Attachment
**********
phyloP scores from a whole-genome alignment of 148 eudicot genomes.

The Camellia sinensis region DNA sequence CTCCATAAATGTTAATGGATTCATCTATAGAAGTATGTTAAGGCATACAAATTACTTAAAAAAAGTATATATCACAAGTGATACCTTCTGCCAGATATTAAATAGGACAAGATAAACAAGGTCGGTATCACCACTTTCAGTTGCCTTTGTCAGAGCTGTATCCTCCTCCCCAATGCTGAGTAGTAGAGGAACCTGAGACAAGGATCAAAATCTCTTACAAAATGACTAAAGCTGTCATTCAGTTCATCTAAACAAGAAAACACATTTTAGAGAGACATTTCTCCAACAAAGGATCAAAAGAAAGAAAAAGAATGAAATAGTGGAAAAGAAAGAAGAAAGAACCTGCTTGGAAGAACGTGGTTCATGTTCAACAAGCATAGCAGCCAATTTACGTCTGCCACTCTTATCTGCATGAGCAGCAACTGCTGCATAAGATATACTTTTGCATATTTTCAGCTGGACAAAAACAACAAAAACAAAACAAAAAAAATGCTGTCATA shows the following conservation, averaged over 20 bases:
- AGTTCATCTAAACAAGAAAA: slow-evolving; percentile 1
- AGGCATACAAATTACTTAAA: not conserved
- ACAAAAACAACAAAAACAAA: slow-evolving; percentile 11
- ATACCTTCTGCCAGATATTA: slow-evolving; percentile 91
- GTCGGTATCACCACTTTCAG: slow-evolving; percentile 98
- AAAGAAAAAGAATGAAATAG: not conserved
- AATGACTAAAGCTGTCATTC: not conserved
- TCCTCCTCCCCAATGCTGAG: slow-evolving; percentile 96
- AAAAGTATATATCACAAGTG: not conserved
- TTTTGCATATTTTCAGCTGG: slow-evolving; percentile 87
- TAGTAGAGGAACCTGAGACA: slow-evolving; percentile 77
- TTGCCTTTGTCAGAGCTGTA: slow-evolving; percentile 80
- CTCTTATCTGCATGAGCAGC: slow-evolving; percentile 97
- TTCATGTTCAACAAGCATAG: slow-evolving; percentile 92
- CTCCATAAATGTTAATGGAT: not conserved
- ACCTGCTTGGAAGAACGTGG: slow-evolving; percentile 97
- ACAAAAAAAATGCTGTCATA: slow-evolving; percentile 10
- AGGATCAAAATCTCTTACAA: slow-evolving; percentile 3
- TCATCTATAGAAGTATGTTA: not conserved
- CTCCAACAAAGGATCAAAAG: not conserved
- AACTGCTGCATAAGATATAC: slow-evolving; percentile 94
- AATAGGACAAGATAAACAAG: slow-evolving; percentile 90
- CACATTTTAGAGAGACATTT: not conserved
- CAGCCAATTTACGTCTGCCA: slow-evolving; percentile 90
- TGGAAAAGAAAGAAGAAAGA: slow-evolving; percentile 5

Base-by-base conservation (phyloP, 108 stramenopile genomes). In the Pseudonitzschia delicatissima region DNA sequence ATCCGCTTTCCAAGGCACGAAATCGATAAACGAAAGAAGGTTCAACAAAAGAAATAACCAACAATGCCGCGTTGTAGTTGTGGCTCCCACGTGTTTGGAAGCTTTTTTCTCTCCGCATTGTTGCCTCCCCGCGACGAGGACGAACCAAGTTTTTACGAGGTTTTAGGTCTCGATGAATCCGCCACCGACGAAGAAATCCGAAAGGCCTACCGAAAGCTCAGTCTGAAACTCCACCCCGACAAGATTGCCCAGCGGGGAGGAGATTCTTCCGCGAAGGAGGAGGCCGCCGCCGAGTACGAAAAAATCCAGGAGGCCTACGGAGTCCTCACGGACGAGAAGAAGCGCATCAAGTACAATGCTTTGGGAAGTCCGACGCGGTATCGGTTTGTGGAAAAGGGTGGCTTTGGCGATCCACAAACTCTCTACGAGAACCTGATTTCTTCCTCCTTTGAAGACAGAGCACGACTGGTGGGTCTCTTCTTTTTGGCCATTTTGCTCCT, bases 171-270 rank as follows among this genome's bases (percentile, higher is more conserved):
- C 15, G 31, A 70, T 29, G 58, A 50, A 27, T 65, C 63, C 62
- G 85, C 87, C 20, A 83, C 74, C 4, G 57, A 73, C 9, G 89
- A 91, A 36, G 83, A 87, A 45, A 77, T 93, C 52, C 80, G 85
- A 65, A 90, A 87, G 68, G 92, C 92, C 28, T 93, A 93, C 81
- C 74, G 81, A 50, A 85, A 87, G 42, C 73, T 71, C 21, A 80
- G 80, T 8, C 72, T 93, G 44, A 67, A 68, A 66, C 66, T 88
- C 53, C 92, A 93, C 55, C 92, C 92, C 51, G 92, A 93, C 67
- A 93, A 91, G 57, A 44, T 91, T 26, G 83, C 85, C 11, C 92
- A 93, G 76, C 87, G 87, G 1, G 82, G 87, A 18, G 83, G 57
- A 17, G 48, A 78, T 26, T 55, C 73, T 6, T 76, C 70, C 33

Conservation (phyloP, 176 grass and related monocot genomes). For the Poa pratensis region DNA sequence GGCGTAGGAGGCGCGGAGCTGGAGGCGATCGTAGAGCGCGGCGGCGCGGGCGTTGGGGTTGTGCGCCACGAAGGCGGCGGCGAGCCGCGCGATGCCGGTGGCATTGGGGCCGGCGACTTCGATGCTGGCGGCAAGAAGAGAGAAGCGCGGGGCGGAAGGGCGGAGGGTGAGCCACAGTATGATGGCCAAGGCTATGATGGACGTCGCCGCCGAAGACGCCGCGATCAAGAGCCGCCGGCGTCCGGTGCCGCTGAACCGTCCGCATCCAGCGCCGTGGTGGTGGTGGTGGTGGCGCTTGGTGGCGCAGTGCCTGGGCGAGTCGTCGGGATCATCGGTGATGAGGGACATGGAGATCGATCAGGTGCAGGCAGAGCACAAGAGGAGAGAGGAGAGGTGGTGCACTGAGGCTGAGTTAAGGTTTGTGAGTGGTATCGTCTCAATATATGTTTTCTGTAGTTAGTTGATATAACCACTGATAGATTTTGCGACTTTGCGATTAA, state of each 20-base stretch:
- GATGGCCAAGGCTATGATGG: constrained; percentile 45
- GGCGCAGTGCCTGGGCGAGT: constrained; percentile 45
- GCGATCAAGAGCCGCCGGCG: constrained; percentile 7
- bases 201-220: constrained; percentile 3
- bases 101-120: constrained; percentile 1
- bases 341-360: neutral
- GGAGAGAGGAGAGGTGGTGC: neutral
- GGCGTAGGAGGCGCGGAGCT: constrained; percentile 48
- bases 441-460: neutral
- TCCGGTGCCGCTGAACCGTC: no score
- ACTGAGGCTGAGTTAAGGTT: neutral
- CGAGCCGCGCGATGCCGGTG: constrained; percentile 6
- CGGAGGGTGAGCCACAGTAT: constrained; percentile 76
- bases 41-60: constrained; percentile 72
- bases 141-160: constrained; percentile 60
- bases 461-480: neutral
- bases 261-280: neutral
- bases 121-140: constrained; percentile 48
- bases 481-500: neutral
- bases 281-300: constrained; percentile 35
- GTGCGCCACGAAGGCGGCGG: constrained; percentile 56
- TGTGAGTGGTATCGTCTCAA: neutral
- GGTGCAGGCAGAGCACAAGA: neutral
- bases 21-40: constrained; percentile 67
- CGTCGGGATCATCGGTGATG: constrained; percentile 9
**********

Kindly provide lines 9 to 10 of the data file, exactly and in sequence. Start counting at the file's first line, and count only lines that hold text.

- AATGACTAAAGCTGTCATTC: not conserved
- TCCTCCTCCCCAATGCTGAG: slow-evolving; percentile 96